Usually defined by a deep, welcoming porch and broad overhanging roof, the bungalow opens to an exceptionally flowing and informal interior highlighted by richly stained wainscoting, custom tiled fireplace surrounds, and art-glass lighting fixtures. Promoted by architectural plans from firms such as Sears, Roebuck and Company, the bungalow was particularly suited to the needs of middle and working-class families. Today, original Craftsman residences dating from the early 1900s through the 1940s are highly prized, and brand-new Craftsman-influenced homes are renewing interest in the style. These newly built homes offer modern amenities such as volume ceilings, well-equipped kitchens, versatile media/family rooms, and expanded floorplans. At the same time, they feature a delightful vintage ambiance with hardwood flooring, beautiful reproduction fixtures, multiple fireplaces, and generous outdoor entertainment areas.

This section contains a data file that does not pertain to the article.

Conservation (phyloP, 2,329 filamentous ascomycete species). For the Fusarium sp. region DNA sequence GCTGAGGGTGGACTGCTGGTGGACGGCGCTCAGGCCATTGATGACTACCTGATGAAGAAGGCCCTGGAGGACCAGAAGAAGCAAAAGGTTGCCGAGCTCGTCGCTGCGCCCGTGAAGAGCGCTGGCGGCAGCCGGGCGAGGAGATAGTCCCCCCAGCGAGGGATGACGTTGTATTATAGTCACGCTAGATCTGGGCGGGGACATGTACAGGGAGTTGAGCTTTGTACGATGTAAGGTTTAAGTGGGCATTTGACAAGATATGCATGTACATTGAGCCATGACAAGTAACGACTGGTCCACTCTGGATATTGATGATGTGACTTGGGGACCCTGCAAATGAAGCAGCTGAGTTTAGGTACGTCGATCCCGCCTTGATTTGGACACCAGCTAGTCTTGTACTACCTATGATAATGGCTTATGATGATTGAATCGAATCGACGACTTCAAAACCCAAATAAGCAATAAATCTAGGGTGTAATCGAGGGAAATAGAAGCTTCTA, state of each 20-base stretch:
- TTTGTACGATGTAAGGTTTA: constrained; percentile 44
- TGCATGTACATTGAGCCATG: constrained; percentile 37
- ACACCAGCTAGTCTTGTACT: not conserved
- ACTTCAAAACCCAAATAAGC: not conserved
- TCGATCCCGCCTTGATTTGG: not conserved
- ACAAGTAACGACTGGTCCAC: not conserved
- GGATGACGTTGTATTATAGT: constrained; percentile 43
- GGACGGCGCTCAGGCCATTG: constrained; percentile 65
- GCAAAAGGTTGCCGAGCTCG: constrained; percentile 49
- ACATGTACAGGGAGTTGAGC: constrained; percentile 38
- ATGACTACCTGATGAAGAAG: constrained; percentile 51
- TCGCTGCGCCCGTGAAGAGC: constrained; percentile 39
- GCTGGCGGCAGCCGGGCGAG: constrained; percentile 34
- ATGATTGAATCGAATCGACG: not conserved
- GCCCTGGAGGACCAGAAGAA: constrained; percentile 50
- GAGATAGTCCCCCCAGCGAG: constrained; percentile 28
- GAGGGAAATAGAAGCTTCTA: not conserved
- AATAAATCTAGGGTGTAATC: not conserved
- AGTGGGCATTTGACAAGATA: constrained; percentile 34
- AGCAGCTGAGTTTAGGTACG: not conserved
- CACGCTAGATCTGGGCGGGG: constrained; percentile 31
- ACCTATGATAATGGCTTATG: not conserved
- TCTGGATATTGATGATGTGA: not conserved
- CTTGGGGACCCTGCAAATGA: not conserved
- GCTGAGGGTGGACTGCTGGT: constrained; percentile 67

Nothing invites the outdoors inside like a bay window. A mainstay of San Francisco’s signature Victorian architecture, the bay window usually consists of three windows, two of which are set at an angle (usually 30, 45, 60, or 90 degrees) and one that is flat. If you haven’t already guessed, the angled window effect creates a bay in the room. The windows jutting out from the wall at an angle produce the illusion of more space, and the flat center window is usually an operational casement that opens to the elements. You’ll often find a banquette, or “window-seat,” installed into the wall beneath a bay window, which is essentially a bench that makes good use of space while adding comfort and storage opportunities. A bay window can be rectangular, polygonal, or arc-shaped (the latter is called a bow window). Another type of bay window is the oriel window, often used in Victorian Queen Anne architecture, which features a more elaborate design on the exterior with corbels or other embellishments.